HBCU Campaign Fund

Talladega College President Dr. Billy C. Hawkins (left) is presented a plaque in recognition of being named No. 1 among the 10 Most Dominant HBCU Leaders for 2020 by the HBCU Campaign Fund. Demetrius Johnson Jr., Fund president and CEO, made the presentation.

(TALLADEGA, AL) – When the HBCU Campaign Fund (HCF) named Talladega College President Dr. Billy C. Hawkins No. 1 among the 10 Most Dominant HBCU Leaders for 2020, the Fund’s president and CEO, Demetrius Johnson Jr., planned to hand deliver a commemorative plaque to the honoree.

Due to the pandemic, Johnson postponed his trip to Talladega College for nearly 10 months.

Fortunately, he was recently able to present the prestigious award to Hawkins and tour the college campus. Johnson said the positive changes on campus were among the reasons Hawkins was named the No. 1 Most Dominant HBCU Leader for 2020.

“The top 10 leaders were chosen for their influence and their continuous progress moving their institutions forward,” said Johnson. “Dr. Hawkins was named first on our list become of the way in which he has transformed Talladega College.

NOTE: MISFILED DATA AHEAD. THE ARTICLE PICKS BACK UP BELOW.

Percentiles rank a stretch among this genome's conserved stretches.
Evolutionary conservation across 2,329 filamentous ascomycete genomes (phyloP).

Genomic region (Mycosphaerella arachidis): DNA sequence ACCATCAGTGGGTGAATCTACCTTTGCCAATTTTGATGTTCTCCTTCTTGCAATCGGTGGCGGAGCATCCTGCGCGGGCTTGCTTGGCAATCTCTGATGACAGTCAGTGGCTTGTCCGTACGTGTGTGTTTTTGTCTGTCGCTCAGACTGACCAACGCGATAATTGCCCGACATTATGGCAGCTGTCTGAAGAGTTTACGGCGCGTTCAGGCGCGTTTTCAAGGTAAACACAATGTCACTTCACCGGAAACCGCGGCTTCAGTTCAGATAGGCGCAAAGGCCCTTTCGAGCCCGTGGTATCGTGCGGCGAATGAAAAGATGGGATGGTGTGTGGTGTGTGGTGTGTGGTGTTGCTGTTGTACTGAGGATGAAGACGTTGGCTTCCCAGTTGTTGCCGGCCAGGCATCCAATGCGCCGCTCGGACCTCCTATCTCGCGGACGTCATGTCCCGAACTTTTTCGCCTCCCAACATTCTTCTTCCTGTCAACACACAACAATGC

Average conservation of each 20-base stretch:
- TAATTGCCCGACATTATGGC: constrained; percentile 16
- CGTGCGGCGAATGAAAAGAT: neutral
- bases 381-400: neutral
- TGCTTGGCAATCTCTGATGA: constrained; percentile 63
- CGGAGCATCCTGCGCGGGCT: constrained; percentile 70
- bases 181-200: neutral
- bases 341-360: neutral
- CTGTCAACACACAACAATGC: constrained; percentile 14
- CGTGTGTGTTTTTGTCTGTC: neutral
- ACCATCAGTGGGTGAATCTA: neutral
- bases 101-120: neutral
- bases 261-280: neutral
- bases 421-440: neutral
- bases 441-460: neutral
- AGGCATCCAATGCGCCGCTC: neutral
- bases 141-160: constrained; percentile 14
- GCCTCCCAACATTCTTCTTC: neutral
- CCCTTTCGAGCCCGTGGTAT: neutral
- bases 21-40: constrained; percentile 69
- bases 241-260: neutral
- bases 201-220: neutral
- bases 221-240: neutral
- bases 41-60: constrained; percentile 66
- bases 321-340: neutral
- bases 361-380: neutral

“Under his leadership, the college has achieved record-high enrollment for three consecutive years, constructed three new buildings and launched its first-ever graduate program — a Master of Science in computer information systems,” Johnson continued.

Johnson also praised Hawkins for his leadership he has provided for other HBCUs.

Hawkins serves as chair of the 37 presidents of member institutions for the UNCF (United Negro College Fund) board of directors and also serves as UNCF chair of the executive committee of member institutions, vice chair of the corporate board and vice chair of the corporate board executive committee.

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About Talladega College